Andrew Boulton, MD, is feeling "cynical" about the global diabetes scourge. But as soon as he admits that, he changes his description to "realistic."
"We're in an epidemic, and it's getting worse," says the immediate past president of the European Association for the Study of Diabetes (EASD). In Pakistan, for instance, 1 in 4 people has diabetes, and in India, the prevalence has doubled in the past 15 years, he says. He places some of the blame on the "McDonald's-ization of the world," plus society's aversion to walking and cycling in favor of driving cool cars.
"I wonder if legs will still be needed in the future," he says wryly.
At the annual meeting of the EASD, held recently in Lisbon, Portugal, the big news was about clinical trials of new drugs or new uses for older drugs, and particularly about the arrival of diabetes medications that not only control glucose but also offer some cardiovascular and renal protection for people who use them. Dr Boulton was EASD president when the first such drug was validated at this conference 2 years ago, and he has witnessed great improvements in diabetes care over the course of his career. Yet, he remains skeptical.
"It's great to have new drugs," he says, "but we also need to be more active in primary prevention."
Dr Boulton's frustration with a lack of progress in stemming the international diabetes epidemic is evident, and he's not the only one.
Last year, at the annual meeting of the American Diabetes Association, then-president Desmond Schatz, MD, delivered an impassioned speech about the "staggering" prevalence of diabetes and about the need for improvements in diagnosis and treatment, along with increased funding for research.
Studies show that about one half of all type 2 diabetes cases could be prevented with lifestyle adjustments, Dr Boulton notes. But the burden of prevention shouldn't be placed on individuals alone.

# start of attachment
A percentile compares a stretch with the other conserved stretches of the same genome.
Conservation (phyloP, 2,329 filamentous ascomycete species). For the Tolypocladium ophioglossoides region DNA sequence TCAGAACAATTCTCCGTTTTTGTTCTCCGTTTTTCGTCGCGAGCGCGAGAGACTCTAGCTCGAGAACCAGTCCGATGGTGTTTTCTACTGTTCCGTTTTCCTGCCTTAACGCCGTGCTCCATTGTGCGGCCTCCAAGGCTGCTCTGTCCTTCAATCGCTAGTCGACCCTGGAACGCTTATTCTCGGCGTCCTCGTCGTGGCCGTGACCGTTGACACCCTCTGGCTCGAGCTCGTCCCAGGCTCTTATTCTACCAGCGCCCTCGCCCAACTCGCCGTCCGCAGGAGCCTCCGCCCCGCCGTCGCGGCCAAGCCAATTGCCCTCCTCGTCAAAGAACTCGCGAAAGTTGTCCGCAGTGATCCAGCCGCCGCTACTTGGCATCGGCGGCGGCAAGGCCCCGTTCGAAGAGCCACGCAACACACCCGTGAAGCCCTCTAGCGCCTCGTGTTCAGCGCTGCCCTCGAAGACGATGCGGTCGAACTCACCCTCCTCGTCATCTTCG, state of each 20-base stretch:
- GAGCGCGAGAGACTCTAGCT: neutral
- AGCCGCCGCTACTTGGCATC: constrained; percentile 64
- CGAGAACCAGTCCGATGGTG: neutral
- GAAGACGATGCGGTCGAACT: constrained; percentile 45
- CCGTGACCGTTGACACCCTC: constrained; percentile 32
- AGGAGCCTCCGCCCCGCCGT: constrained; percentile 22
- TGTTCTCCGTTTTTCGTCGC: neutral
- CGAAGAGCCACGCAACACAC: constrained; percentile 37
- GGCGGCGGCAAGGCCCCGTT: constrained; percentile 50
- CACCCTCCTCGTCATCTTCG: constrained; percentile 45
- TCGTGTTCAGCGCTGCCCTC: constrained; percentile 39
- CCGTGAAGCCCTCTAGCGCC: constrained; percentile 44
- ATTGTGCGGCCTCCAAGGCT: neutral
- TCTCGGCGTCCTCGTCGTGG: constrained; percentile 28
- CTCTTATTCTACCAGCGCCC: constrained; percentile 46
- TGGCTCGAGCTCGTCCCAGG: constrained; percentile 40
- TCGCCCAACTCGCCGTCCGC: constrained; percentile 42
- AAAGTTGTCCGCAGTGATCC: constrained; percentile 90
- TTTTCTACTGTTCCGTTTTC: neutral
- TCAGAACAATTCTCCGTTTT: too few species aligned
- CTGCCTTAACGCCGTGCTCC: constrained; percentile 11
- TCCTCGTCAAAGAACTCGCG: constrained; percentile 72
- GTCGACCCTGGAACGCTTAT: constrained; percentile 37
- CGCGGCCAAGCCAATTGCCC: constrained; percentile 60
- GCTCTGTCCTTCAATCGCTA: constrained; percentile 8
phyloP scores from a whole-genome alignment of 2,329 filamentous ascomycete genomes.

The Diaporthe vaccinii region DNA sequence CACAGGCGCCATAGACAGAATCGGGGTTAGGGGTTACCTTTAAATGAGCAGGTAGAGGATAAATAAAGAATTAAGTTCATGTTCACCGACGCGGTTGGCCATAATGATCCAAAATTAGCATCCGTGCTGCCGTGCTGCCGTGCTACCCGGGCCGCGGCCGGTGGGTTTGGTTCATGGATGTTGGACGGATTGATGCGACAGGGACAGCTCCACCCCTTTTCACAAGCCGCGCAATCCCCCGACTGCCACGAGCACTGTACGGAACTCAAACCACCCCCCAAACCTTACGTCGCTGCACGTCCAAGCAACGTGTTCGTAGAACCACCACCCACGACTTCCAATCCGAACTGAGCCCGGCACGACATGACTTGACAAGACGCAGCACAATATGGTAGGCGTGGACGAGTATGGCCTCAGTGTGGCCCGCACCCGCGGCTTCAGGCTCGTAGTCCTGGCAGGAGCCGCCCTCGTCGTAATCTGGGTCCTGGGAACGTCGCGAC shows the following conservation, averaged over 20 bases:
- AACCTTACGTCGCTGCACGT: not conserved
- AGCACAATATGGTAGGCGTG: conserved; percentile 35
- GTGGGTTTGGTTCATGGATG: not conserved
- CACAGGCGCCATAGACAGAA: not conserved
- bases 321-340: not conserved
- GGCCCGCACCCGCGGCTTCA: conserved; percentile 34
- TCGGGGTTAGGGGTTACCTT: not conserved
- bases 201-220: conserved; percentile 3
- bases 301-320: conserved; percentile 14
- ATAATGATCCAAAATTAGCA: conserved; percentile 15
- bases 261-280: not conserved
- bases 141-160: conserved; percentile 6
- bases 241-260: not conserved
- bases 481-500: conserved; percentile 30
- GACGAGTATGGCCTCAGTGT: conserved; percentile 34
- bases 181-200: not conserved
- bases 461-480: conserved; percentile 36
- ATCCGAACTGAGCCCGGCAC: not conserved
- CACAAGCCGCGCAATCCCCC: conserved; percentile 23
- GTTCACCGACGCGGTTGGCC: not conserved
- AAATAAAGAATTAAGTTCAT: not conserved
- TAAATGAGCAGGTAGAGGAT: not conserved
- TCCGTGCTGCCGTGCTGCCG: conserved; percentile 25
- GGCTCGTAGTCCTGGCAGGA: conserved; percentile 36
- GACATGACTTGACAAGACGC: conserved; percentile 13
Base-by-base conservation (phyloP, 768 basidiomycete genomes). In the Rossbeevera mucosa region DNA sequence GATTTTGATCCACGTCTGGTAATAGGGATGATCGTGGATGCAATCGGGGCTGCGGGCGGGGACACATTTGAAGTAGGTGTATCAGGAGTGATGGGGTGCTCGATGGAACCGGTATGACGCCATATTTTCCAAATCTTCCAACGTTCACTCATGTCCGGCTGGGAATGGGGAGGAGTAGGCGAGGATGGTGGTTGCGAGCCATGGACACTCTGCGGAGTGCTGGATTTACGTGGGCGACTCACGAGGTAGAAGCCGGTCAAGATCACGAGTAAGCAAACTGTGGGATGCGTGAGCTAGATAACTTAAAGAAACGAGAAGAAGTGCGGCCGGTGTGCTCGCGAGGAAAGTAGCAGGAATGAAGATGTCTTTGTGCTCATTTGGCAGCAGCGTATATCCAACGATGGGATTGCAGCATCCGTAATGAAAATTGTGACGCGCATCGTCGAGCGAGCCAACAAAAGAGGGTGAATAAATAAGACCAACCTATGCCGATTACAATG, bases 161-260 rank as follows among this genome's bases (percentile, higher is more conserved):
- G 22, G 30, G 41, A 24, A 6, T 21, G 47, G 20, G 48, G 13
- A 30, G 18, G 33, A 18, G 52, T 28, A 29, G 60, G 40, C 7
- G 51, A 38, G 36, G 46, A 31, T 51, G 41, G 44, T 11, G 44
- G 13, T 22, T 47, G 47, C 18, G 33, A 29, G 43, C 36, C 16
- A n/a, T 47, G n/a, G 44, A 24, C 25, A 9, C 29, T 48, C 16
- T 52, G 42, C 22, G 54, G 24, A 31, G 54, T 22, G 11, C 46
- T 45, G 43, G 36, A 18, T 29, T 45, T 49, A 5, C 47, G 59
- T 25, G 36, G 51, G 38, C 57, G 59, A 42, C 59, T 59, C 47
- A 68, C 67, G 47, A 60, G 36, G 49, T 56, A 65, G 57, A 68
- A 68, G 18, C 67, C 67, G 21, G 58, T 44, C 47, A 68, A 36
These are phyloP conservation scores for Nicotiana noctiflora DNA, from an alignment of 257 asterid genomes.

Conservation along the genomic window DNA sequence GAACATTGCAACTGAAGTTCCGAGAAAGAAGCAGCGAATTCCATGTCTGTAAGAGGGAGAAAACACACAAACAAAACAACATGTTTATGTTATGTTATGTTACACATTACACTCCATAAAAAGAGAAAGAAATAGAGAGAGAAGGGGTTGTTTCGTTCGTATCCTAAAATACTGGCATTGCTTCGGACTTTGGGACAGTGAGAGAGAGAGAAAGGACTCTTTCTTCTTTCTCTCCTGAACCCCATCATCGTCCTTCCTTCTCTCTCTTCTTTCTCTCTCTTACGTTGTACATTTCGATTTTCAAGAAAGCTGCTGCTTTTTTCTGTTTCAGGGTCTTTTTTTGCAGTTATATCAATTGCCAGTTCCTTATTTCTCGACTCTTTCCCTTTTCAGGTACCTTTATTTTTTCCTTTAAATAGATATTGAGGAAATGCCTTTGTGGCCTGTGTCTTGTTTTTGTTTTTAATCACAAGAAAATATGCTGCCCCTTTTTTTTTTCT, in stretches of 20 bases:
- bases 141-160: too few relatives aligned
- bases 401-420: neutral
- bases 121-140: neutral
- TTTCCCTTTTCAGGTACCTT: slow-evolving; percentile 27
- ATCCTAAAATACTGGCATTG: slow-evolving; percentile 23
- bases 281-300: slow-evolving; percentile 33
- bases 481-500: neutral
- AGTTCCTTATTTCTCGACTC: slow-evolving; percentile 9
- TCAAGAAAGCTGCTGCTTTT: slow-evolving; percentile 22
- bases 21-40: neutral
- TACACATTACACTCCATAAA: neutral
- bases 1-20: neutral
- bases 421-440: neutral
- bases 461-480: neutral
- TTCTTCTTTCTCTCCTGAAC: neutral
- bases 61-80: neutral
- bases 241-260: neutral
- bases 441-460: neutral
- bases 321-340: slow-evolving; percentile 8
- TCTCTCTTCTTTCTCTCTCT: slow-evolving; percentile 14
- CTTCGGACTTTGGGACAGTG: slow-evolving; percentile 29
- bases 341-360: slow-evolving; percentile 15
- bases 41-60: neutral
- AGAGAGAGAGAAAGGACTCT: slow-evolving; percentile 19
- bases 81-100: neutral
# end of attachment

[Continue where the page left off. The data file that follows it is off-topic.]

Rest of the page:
"We need societal adjustments as well," he says. Cities and buildings need to be designed in ways that encourage healthier lifestyles, such as improving public transportation and walking paths. Advocacy organizations, such as the International Diabetes Federation, need to be more proactive in advancing the diabetes agenda.
"They need to be heard; they need to be seen!" Dr Boulton says. Right now, governments still don't take diabetes very seriously, especially compared with the attention and funding dedicated to cancer. Leaders of the diabetes community could learn from efforts to raise awareness and drive research in the field of cancer, he said, as well as from efforts to increase cancer screening.
"Fear arousal works," he says. Many more people now get mammograms and other cancer screenings because they don't want to die of cancer.
Unfortunately, prevention and screening are harder to "sell" with diabetes.
"The thing is, it's not very sexy to take off your socks and shoes," Dr Boulton says, referring to diabetic foot exams.
"But it works. You don't need anything expensive to screen. The most important thing is to look at the eyes and the feet. And it's the same with the kidney; you just need a urine test," he continued.
"We're talking about very simple tools that can be used in primary care that everyone with diabetes should have done once a year. And that would have a huge impact and would reduce costs by trillions of dollars each year."
Everyone knows these things, Dr Boulton says, but it's still tempting to instead focus on a novel drug that reduces the desire for sweets, for example.
"We can talk about all this fancy new stuff, but we've got to do the basics first," he said.
As he contemplates the proliferation of restaurant food buffets, and valet service that keeps customers from walking even a short distance from their cars, Dr Boulton's cynicism resurfaces. The end of the EASD meeting signals the start of another year for more education and advocacy for diabetes prevention and care.
"Maybe I'll be more optimistic a year from now," Dr Boulton says unconvincingly.
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Cite this: Diabetes Prevention 'Not Sexy,' but Essential - Medscape - Oct 02, 2017.